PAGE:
1. Is coffee bad for me?
Okay, so it’s a little more complicated than yes/no. There is no convincing evidence that a reasonable amount of coffee is in any way unhealthy for the vast majority of adults. In fact, the preponderance of the evidence strongly suggests that coffee is linked to significant health benefits almost across the board.
Granted, it’s sometimes hard to tease out correlation vs. causation here. Maybe people who drink coffee are already more motivated, early risers, more likely to go to the gym, etc., etc.
We see strong evidence that coffee protects the liver in both chronic alcoholics and healthy adults. We see some evidence of cancer risk reduction (skin, liver, stomach, colon). And while we see that too much coffee may hurt blood sugar and blood pressure in the short term, longer-term consumption of more moderate amounts of coffee may actually improve both parameters.
Nurses who consume coffee regularly report improved mood, and even lower suicide rates. Even Chinese medicine gets into the discussion, as it might suggest that the strong bitter taste functions as a corrective in diets heavily weighted towards fats and sugars; and personalities prone to temper and irritability. See http://www.itmonline.org/arts/coffee.htm for more.
On the flip side, we see that caffeine may increase bruxism (grinding your teeth). And while coffee’s bitterness can stimulate digestion, it may be overstimulating for some. Finally, as a diuretic, coffee can lead towards dehydration if you don’t watch your fluid intake; it can increase your excretion of minerals.
Also, this should go without saying, but I’m going to say it anyways: if you don’t like how coffee makes you feel, it’s probably not right for you. Certainly, don’t go out of your way to drink it if it makes you feel jittery and anxious. Generally speaking, if you drink coffee at lunch, and it’s still keeping you awake by bedtime, you metabolize the caffeine differently than the rest of us, and coffee may not be the best choice for you.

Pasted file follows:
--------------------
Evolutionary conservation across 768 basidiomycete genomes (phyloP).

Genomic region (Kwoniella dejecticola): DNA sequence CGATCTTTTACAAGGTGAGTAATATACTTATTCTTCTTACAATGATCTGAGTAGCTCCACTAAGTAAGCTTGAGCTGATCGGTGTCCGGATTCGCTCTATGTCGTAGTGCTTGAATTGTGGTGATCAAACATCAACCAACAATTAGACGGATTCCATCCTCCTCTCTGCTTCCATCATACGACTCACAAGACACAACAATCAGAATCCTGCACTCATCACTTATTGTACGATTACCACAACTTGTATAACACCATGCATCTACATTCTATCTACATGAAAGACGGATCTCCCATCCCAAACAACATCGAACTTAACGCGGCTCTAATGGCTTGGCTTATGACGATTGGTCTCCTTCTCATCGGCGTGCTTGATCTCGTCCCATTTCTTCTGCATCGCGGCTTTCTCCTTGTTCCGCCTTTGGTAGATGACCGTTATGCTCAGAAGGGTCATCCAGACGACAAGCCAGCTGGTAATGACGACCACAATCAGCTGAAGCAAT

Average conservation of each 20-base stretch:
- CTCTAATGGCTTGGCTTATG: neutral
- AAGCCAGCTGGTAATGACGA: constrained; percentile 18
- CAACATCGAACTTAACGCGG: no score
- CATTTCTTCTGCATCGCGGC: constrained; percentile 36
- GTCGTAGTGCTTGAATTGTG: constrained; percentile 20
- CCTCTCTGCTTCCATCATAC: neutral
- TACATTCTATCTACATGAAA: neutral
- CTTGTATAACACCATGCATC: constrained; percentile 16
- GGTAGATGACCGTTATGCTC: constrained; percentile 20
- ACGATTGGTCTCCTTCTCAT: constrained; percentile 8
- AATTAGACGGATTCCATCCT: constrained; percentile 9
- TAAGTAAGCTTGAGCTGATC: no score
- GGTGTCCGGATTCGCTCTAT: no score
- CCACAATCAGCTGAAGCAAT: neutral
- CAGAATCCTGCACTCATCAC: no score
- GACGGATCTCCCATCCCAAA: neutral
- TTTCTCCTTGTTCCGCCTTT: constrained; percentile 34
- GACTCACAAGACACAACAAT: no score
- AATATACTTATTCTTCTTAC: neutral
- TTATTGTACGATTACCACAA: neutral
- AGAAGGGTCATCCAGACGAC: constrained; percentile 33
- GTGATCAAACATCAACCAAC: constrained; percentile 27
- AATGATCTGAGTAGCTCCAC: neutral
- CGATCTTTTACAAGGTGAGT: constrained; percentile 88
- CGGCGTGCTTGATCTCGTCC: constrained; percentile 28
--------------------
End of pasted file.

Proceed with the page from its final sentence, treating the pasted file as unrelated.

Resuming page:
Finally, few crops are as likely to be the product of coercive labor practices or even slave labor as coffee. Choose coffee that is the product of fair trade practices. We proudly brew Equal Exchange organic coffee.
The verdict: be reasonable about it, and it’s doing you a lot of good.
2. Is saturated fat bad for me?
The link between saturated fat and heart disease is real, significant, and incontrovertible – and vastly oversimplified.
At first we said all fats were bad. (Actually, that’s not true: a hundred years ago, we said all fats were good). Then we said, saturated fats are bad, but unsaturated fats are good. Then we said, no, some unsaturated fats (trans-fats) are bad, but other ones are good. Then we started looking at degradation, processing, etc., etc.
Today, we acknowledge that not all saturated fats are created equal. The difference between long-chain saturated fats found in meat vs. medium-chain ones in coconut vs. short-chain ones found in dairy (and produced by our healthy gut bacteria) is very real, and highly significant.
To my knowledge, there has not been a meaningful link established between short- and medium-chain saturated fats and any negative health outcome. In fact, there is some evidence (albeit inconclusive) that both types of saturated fat are actually good for us. Medium-chain triglycerides (MCTs) may reduce the risk of heart disease, promote weight loss, and reduce dementia risk. Shortchain triglycerides can nourish the cells lining the intestinal tracts.
Even long-chain saturated fats may not be as bad as we once feared. In fact, 99% of the longchain saturated fats we consume come from meat, and the vast majority of meat in this country is poorly raised on feedlots; its saturated fats are delivered alongside the byproducts of feedlot husbandry: antibiotics residues, growth hormones, and high levels of pro-inflammatory arachidonic acid. Meat is usually consumed as part of a diet that is less than health-conscious. So, is the saturated fat the problem, or the hormones, antibiotics, arachidonic acid, French fries, and lack of vegetables that come along with it?
The evidence is still inconclusive. But I’m not alone in believing that the naturally occurring saturated fats that exist in pastured meat are not a problem.
3. Is calcium good for me?